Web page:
May 2024 Newsletter: Bottle Top Blues

Have you ever blown across the top of a bottle to make it whistle? Did you notice how the pitch of the whistle is higher when there’s more liquid in the bottle and gets lower when there’s less liquid? That’s because the bottle is a Helmholtz resonator. Read on to learn more about the magic of this peculiar class of objects.

Resonance is a phenomenon that is characterized by vibration at a particular frequency. Every object has a resonant frequency dependent on its material, geometry, and structure. Think of a tuning fork when tapped on a surface – it makes a tone at its resonant frequency. Conversely, if you hum at that same frequency, the tuning fork will respond sympathetically. In addition to tuning forks, other objects that are intended to resonate at a particular frequency are Helmholtz resonators.

Any enclosed volume with a sufficiently small opening can be considered a Helmholtz resonator, which are named after Hermann von Helmholtz who first calculated the resonant frequency of a container in the 19th century. The resonant frequency is determined by the open volume of the container, the area of the opening, and the neck length of the opening. When air enters the container, it acts like an air-mass spring oscillator bouncing in and out of the container. The frequency at which this occurs is the resonant frequency of the open volume of the container.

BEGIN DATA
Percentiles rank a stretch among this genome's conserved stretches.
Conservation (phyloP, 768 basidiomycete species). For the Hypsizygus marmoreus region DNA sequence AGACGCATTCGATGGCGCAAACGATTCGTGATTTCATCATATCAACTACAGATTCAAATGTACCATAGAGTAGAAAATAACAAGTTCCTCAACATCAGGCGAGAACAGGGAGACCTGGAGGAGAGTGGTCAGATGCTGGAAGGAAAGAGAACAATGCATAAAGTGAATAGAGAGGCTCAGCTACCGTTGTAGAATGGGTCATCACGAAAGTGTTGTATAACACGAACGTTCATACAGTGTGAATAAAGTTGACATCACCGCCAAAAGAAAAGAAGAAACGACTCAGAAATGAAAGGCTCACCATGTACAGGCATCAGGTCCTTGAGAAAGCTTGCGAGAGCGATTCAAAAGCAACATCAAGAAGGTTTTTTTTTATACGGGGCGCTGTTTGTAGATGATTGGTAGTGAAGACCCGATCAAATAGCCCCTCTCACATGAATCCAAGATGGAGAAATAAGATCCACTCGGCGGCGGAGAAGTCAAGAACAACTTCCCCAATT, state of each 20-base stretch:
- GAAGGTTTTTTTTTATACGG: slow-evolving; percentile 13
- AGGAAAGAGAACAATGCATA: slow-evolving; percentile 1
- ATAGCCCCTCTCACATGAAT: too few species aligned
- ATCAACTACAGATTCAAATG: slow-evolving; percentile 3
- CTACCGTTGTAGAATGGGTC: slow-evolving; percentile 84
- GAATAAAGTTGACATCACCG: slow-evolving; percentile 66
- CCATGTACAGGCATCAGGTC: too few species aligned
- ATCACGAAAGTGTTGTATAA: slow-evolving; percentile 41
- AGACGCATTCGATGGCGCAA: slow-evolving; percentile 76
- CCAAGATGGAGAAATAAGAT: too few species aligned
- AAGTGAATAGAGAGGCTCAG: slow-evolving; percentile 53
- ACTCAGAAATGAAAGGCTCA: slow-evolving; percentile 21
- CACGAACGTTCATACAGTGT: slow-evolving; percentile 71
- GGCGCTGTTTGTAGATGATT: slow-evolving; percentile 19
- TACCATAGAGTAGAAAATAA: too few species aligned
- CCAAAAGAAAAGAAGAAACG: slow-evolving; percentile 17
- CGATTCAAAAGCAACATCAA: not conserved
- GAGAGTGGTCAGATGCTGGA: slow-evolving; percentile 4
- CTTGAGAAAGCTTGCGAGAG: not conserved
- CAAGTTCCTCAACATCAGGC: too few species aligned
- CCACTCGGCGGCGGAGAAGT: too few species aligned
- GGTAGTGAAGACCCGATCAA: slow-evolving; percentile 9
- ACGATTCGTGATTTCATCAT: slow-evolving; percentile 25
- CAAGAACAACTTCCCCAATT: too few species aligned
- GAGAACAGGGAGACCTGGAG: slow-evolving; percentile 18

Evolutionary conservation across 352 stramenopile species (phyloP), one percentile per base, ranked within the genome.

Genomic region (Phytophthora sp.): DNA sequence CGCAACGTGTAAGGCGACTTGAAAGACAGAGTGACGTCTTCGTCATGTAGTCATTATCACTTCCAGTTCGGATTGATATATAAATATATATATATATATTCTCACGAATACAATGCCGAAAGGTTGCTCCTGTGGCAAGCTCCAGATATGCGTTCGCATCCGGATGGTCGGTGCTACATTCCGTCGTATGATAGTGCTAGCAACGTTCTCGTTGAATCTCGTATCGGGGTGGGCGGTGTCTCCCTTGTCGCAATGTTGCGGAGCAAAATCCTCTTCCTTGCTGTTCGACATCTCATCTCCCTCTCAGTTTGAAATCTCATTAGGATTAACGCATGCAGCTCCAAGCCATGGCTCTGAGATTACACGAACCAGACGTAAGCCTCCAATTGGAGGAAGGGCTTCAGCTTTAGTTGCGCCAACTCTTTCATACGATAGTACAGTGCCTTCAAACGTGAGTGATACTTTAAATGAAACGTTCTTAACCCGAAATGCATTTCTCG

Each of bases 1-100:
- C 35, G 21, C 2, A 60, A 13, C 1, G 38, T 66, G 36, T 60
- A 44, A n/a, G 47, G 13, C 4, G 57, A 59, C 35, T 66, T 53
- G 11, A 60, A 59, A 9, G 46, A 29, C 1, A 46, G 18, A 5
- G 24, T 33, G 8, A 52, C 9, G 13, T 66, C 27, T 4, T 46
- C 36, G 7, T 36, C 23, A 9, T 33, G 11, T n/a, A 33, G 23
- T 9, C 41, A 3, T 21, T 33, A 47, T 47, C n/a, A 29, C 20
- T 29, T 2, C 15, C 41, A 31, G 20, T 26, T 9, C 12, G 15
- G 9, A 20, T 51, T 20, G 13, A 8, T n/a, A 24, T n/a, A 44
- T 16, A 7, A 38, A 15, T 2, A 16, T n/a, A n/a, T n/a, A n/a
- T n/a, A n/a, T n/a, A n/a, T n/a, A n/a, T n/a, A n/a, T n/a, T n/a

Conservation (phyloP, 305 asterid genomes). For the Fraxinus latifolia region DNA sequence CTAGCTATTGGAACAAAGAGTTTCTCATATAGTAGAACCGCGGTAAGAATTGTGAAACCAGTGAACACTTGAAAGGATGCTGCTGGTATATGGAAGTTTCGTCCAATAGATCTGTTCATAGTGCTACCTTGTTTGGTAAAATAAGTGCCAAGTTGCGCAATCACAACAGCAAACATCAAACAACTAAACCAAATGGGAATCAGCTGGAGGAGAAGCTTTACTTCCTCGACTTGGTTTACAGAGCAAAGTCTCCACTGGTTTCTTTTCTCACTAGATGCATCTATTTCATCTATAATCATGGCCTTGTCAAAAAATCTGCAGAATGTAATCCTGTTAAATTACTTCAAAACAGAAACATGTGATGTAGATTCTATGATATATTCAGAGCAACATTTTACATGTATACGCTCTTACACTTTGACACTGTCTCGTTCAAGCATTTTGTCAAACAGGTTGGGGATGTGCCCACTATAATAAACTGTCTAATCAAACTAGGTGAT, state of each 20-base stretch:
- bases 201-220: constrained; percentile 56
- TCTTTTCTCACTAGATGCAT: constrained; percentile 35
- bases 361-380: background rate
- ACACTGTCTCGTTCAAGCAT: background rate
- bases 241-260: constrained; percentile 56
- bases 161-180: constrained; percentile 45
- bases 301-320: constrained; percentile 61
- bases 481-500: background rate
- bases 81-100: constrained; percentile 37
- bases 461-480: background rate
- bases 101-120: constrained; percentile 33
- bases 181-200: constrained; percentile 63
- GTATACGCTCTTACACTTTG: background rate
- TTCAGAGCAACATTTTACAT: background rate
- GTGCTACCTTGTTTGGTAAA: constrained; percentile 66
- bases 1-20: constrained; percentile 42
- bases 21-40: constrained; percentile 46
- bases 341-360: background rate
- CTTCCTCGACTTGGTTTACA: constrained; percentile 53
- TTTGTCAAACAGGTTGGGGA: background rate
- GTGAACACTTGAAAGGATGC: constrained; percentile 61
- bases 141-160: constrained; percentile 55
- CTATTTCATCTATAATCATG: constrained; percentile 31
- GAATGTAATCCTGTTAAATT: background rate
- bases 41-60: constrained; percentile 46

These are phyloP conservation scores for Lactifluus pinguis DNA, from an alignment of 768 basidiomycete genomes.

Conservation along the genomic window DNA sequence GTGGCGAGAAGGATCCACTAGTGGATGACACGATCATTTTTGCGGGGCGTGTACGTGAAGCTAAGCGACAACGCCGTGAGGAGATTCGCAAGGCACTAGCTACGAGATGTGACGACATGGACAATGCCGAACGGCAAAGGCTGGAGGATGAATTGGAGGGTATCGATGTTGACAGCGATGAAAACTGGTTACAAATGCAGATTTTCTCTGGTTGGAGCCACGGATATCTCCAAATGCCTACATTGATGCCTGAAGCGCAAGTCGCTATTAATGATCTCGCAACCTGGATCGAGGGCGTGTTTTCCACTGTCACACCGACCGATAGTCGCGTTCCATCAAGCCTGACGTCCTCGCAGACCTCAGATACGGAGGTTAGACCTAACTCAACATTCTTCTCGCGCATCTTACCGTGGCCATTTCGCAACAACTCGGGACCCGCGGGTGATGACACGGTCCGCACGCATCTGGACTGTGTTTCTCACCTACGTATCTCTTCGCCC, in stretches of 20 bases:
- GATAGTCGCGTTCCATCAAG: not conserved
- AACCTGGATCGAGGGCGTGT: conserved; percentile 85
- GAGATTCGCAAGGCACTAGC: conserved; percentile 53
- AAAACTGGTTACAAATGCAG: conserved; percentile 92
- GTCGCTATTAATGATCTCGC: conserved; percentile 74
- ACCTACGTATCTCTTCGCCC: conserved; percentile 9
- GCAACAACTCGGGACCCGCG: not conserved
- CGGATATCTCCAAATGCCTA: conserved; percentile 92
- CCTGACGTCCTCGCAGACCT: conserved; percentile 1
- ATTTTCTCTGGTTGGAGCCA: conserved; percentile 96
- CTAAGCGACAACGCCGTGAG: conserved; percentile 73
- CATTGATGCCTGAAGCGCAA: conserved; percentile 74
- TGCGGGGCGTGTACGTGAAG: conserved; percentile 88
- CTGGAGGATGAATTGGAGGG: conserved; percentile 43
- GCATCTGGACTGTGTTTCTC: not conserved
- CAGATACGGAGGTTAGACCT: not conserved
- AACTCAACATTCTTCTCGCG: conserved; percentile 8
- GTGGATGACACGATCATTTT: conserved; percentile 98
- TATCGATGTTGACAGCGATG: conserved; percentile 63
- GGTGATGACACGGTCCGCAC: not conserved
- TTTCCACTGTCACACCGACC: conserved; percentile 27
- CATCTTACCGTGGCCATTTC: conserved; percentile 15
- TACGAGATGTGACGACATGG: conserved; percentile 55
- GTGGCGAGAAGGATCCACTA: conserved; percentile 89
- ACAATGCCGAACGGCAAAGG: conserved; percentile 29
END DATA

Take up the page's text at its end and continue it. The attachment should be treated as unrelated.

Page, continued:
Helmholtz resonators can be found everywhere. Many musical instruments are constructed with a resonant frequency in mind. With sufficient energy forcing the air to oscillate in and out of the volume of an instrument, we hear a tone. This tone can be tuned to provide an additional boost in sound at a beneficial frequency for that instrument. An example is a violin whose openings and inner volume are tuned to have a resonant frequency that boosts the sound of the lower strings. Helmholtz resonators can also be found in loudspeakers, particularly subwoofers. Many subwoofers have a small opening exposing the enclosed volume of a speaker cabinet. The volume of the speaker cabinet, the size of the opening, and the length of the opening neck can be adjusted to provide an additional boost in sound at lower frequencies and add punch to the bass.

A resonator can also be used to absorb sound. When an incident sound wave hits the opening of a resonator, energy is absorbed at the resonant frequency as the sound wave tries to oscillate the air-mass spring of the enclosed volume. If we were to place many containers with the same resonant frequency next to each other, more energy of that incident sound wave will be absorbed. A common example of this is slotted concrete masonry units present in many gymnasiums.

As acousticians, we work to understand how these resonant frequencies can be beneficial or detrimental to room acoustics. So next time you are drinking a beer with your friends, blow across the bottle tops and come up with your own tune.

Villanova University CEER Expansion Project